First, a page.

In the age of technology we are always expecting everything to continue on the path of better, smaller, and cheaper. This has been the case with many different kinds of products and services. Not very long ago, telephones needed to be cranked to contact an operator who would connect your line to another operator and then another until your call was finally connected. The cost of the phone call could be extremely high. Great progress was made when the standard black dial telephone was perfected, allowing the user to directly connect with their desired party. Phone calls were also less expensive, as they did not require operator assistance. With the introduction of Princess phones, there was a major increase in style and color and a decrease in size of the phone instrument. The introduction of the Flip phones provided a significant decrease in size.
A common theme throughout of all of these phones is that they had to be connected to a phone jack. The arrival of the first Brief case cell phones provided a new world of convenience in telephony. In rapid succession, the brief case was replaced by the Brick phone, which was then replaced by slimmer, lighter, better working cell phones. The past few years have witnessed a very rapid migration to pocket sized, lightweight smart phones. These include beautiful color screens that can be used for web browsing, TV viewing, and shooting video. It is an absolute certainty that the evolution of the phone is going to continue in the coming years.
There are many other types of devices that have followed very similar development curves. This is particularly true in the medical field where items as diverse as pace makers and hearing aids have progressed from large, bulky machines to tiny, full-featured marvels. It is also an extremely obvious trend in computers and related equipment.
Unfortunately, not every technology is able to continually improve. There are many examples of items that have come close to, or have already reached their theoretical limits. One example of this is the efficiency levels of gas heaters for buildings. Obviously, the maximum efficiency of converting natural gas to heat is 100%. There are currently heaters available at 95% and even 97% efficiency levels. While it is desirable to increase the efficiency even more, there is not much that can be gained by doing so.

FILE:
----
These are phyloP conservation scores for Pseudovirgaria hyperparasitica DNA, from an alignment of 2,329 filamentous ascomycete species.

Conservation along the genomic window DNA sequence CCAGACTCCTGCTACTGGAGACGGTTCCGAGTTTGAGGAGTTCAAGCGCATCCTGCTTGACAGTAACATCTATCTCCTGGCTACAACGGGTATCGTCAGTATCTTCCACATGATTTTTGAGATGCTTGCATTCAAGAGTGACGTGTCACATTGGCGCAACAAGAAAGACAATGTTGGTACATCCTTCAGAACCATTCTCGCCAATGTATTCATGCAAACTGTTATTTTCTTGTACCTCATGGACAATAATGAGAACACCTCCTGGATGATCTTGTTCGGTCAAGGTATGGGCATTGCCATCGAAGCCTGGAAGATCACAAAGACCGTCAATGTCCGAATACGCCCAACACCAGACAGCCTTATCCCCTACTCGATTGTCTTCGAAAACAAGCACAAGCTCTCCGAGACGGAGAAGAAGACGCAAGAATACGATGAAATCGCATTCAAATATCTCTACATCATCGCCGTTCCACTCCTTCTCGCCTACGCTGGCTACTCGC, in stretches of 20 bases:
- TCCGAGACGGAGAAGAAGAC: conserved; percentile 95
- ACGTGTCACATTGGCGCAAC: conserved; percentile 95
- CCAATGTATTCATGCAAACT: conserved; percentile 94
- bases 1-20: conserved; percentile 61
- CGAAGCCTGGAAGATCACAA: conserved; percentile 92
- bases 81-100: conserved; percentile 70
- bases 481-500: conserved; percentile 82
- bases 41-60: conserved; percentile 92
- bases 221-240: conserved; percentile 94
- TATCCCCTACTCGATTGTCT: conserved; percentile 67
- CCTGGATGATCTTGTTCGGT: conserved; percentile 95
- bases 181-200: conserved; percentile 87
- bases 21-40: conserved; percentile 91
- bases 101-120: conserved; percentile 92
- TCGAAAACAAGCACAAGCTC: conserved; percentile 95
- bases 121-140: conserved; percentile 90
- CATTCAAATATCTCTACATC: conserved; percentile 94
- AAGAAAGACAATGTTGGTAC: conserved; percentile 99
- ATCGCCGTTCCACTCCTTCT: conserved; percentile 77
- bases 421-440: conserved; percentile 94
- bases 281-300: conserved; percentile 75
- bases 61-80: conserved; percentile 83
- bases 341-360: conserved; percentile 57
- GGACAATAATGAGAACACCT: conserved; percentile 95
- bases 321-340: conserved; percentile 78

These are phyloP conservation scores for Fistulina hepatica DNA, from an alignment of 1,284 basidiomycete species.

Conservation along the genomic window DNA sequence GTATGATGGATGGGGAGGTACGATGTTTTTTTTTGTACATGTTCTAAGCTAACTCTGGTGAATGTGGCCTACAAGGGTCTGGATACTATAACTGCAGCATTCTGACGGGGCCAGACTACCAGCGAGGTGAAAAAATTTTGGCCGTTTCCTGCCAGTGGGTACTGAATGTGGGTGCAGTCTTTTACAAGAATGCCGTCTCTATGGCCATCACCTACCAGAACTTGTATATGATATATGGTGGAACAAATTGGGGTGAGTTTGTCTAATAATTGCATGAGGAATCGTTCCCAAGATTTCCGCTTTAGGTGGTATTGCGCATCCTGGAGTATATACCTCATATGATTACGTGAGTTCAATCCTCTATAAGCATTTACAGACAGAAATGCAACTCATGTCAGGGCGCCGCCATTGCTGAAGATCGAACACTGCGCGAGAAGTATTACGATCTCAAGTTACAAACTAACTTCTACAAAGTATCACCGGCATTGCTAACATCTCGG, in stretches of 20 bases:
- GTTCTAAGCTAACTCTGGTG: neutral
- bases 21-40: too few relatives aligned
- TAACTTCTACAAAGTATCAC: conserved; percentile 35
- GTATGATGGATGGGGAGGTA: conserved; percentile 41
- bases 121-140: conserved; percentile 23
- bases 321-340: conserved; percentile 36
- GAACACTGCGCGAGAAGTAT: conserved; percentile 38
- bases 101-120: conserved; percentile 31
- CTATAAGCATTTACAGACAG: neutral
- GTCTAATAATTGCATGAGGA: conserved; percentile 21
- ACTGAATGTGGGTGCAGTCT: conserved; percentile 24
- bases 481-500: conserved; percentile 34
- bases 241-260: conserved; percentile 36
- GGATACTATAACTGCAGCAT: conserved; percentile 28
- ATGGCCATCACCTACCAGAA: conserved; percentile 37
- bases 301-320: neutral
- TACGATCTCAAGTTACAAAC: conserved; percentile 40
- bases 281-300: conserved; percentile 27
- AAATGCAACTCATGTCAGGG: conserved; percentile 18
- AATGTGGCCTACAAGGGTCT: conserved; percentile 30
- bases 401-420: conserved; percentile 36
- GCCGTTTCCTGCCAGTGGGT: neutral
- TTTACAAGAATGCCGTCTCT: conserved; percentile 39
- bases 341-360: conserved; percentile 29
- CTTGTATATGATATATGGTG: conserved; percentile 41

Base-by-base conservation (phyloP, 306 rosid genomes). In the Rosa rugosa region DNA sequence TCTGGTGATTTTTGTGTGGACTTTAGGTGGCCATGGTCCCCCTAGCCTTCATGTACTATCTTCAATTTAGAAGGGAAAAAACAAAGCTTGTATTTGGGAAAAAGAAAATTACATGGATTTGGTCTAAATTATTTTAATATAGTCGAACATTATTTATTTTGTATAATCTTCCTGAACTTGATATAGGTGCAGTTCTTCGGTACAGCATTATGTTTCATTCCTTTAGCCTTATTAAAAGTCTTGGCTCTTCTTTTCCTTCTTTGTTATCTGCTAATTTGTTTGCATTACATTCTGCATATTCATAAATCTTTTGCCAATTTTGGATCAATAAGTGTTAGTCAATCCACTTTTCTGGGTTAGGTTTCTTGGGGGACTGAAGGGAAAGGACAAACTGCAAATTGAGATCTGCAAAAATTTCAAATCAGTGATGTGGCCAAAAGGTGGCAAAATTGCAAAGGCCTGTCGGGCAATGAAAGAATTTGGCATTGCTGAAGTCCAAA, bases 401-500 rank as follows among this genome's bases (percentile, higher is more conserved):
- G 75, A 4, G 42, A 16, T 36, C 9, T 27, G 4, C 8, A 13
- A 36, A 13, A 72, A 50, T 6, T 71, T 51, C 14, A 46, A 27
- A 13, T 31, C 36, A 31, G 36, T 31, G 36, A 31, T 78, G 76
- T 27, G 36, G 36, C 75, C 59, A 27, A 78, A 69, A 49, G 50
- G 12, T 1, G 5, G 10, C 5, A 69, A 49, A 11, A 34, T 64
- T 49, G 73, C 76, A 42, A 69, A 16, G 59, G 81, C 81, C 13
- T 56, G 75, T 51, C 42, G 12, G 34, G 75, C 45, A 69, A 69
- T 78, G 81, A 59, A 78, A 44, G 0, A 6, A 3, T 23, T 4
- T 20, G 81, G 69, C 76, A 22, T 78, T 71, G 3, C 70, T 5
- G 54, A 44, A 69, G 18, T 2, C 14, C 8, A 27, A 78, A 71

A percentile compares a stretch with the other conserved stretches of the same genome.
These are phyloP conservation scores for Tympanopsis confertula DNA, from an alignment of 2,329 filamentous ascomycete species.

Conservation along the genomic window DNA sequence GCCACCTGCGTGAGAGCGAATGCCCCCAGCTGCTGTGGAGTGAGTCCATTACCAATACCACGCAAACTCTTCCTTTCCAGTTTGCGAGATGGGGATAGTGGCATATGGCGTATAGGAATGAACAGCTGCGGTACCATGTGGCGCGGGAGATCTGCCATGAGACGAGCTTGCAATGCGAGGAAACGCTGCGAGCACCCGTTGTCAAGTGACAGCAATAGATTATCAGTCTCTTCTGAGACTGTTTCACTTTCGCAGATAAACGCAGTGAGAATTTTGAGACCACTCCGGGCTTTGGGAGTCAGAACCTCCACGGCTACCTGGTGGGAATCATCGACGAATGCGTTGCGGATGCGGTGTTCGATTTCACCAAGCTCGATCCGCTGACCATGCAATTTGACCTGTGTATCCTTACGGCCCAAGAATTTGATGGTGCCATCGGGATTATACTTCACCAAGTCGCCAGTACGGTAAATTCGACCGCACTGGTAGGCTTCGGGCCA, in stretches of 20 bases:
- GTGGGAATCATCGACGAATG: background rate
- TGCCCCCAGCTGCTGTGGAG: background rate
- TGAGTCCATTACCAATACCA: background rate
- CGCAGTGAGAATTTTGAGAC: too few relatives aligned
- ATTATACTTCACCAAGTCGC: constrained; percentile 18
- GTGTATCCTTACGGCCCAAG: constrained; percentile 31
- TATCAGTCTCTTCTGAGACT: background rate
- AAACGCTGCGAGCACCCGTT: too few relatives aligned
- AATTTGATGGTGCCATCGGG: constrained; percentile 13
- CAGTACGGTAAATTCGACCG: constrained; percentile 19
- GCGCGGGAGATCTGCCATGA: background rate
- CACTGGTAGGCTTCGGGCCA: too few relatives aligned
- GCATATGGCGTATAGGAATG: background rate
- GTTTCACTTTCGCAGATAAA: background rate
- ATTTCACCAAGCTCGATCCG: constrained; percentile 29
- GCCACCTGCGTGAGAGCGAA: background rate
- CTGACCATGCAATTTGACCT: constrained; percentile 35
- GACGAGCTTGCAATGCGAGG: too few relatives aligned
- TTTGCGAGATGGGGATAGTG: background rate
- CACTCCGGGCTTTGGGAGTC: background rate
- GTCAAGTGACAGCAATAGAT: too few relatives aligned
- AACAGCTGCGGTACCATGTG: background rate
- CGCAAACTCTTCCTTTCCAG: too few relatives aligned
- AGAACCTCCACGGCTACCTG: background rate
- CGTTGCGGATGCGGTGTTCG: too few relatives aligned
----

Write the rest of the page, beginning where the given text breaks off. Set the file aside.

Electric heaters share a similar scenario. Almost by definition, electric heaters will convert 100% of the electricity that they use into heat. If the heater uses 1,000 watts of electricity, it will provide 1,000 watts of heat. There are no technological improvements that will increase this efficiency. On the other hand, a new technology has been introduced that changes the method of producing heat. Heat pumps offer a method of taking heat energy from one source, concentrating it, and providing it to the user. The source of the heat can be from the outside air, in the example of a standard heat pump, or from underground, in the case of a geothermal heat pump. The electric energy is used to pump water from the ground, which in turn heats or cools the Freon in the heat pump system. More energy is used to compress the Freon, which then brings heat into the building. The advantage is that for every watt of electricity used by the system, up to 5 watts of heat are developed. This is a case where a new technology has been able to break through previous limitations.